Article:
POLITICS
22/02/2016 12:01 GMT | Updated 22/02/2016 14:59 GMT

Brexit Would Lead To 'Negative Outlook' For UK's Credit Rating, Warns Leading International Finance Agency

Lauren Hurley/PA Wire
File photo dated 24/08/15 of an office worker viewing a graph showing movement in the FTSE 100 Index, as nearly eight in 10 of the fastest growing companies are headquartered outside London, according to research by the London Stock Exchange Group.

The UK’s economy would suffer if it left the European Union, an international credit rating agency warned today as it spelt out the dangers of Brexit.

Moody’s – one of the Big Three credit rating agencies – this morning argued a vote to leave the EU in June’s referendum could lead to a fall in exports, a drop in international investment and a “negative” impact on the UK’s credit rating.

The intervention comes as London Mayor Boris Johnson handed the Leave side a boost by announcing he was backing Brexit.

But while Brexit campaigners were celebrating the coup of one of the UK's most recognisable politicians, the money markets reacted less favourably - with the pound slumping to a three-week low against the dollar.

Kathrin Muehlbronner, a senior vice president at Moody's, said: "We consider it positive that the referendum will take place as soon as June, as a lengthy period of uncertainty on the part of firms and investors would damage the UK's economic growth prospects.

“That said, the outcome of the referendum remains wide open. In our view, a decision to leave the EU would be credit negative for the UK economy.”

In a statement on Moody’s website, the agency elaborated on its concerns, and said: “The economic costs of a decision to leave the EU would outweigh the economic benefits.

“Unless the UK managed to negotiate a new trade arrangement with the EU that preserves at least some of the trade benefits of EU membership, the UK's exports would suffer.

“It would likely lead to a prolonged period of uncertainty, which would negatively affect investment, in Moody's view.

“It would also place a significant burden on policy-makers who would have to renegotiate the UK's trade relations with the EU and other countries and regions, as well as reconsider other areas such as regulatory and immigration policies.”

Mr Johnson's announcement he is backing Brexit has had a greater impact on the money markets than when it looked most likely that Scotland would vote for independence in 2014.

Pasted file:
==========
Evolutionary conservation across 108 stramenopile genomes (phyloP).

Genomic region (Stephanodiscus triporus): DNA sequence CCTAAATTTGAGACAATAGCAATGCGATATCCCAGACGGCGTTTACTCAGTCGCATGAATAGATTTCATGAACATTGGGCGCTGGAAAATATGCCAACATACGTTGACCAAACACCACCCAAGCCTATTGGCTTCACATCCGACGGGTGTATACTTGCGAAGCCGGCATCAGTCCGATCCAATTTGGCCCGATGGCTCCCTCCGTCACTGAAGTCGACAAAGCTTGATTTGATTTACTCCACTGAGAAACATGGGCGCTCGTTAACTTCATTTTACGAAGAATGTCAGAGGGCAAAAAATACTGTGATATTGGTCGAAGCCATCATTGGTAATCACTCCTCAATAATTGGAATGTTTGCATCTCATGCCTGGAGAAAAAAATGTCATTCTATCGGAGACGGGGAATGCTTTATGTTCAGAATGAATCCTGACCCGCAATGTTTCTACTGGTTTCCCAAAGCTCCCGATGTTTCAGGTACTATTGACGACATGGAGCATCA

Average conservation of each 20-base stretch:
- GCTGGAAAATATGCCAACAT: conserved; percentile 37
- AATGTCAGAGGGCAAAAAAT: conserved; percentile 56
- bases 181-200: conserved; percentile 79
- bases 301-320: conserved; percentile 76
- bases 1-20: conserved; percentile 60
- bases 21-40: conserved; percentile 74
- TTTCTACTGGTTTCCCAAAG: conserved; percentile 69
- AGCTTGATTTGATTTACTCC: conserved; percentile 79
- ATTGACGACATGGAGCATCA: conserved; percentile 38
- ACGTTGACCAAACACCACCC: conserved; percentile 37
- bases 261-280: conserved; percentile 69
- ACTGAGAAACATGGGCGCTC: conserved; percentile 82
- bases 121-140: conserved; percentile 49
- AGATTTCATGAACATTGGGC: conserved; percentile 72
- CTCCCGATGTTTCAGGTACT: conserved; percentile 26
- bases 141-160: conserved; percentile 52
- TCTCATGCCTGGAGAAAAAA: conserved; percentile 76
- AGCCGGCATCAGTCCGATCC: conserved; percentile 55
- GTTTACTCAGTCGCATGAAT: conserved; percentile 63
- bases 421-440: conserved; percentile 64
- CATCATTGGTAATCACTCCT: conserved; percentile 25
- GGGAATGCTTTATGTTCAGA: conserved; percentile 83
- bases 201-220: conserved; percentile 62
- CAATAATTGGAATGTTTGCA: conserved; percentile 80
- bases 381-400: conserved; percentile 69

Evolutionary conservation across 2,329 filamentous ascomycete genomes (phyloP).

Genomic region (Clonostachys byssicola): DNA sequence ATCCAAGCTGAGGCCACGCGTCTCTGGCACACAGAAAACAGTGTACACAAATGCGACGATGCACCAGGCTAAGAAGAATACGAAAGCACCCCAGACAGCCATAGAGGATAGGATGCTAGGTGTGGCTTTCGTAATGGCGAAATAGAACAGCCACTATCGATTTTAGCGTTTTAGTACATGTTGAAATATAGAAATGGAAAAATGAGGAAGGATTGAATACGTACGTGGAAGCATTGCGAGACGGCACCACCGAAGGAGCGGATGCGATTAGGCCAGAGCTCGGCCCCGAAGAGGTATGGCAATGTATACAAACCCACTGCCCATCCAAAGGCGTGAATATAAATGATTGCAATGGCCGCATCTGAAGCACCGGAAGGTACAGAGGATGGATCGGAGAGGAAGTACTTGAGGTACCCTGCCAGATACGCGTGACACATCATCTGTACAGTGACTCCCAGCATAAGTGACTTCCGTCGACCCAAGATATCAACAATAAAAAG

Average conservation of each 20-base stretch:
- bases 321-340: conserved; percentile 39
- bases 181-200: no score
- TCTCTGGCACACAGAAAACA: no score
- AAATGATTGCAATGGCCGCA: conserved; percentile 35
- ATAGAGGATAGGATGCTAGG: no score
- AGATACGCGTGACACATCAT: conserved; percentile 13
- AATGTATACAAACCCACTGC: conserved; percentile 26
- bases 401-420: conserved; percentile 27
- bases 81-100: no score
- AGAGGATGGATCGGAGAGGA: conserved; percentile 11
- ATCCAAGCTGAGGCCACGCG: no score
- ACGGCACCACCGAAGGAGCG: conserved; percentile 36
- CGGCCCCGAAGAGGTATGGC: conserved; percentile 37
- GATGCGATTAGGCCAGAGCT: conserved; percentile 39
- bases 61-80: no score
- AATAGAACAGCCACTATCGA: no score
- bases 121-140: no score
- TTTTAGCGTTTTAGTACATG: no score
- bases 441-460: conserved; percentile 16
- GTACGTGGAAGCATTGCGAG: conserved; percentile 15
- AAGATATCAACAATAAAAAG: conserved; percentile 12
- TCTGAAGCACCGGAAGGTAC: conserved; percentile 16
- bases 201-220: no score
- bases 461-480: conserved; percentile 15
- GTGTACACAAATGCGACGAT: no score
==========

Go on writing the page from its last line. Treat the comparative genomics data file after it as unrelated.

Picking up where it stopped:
After a YouGov poll published ten days before the Scottish Referendum indicated the country would vote for independence, the pound fell 1.43 per cent against the dollar.

After Mr Johnson's reveal yesterday, the pound dropped 1.6 per cent against the dollar.

Alvin Tan, a strategist with French bank Societe Generale in London, told Reuters today: "The out camp were struggling to get a figurehead who was popular and Boris has given them that boost.

"I think there is genuine worry that Britain might vote to leave and the uncertainty is going to rise into the referendum. Apart from the fall in cable, the implied volatility in sterling has moved up sharply."

Vote Leave chief executive Matthew Elliot dismissed the concerns raised by Moody's, and said: “Warnings from the same institutions who failed to spot the financial crisis will sound hollow to voters who remember similar doom laden warnings about what would happen if we didn’t join the Euro.

"Our economy is a success despite the EU, not because it.

"In particular, if we Vote Leave we can build on the strength of our financial services, rather than handing more and more control of them to Brussels.”

Yesterday, Prime Minister David Cameron said the economic future of the UK either in or out of the EU was “ the heart of the argument.”

Speaking on The Andrew Marr Show, he said: “If you remain in a reformed EU you know what you're going to get - you know how to do business, you know how to create jobs, you know how to continue with our economic recovery.

He added: “So it could cost jobs, it could mean overseas businesses not investing in Britain. It would be a step into the dark, a real risk of uncertainty and that's just the last thing we need in our country right now.”

Supporters of Brexit claim the UK's position as the fifth largest economy in the world would enable it to secure favourable trade deals with both the EU and other countries.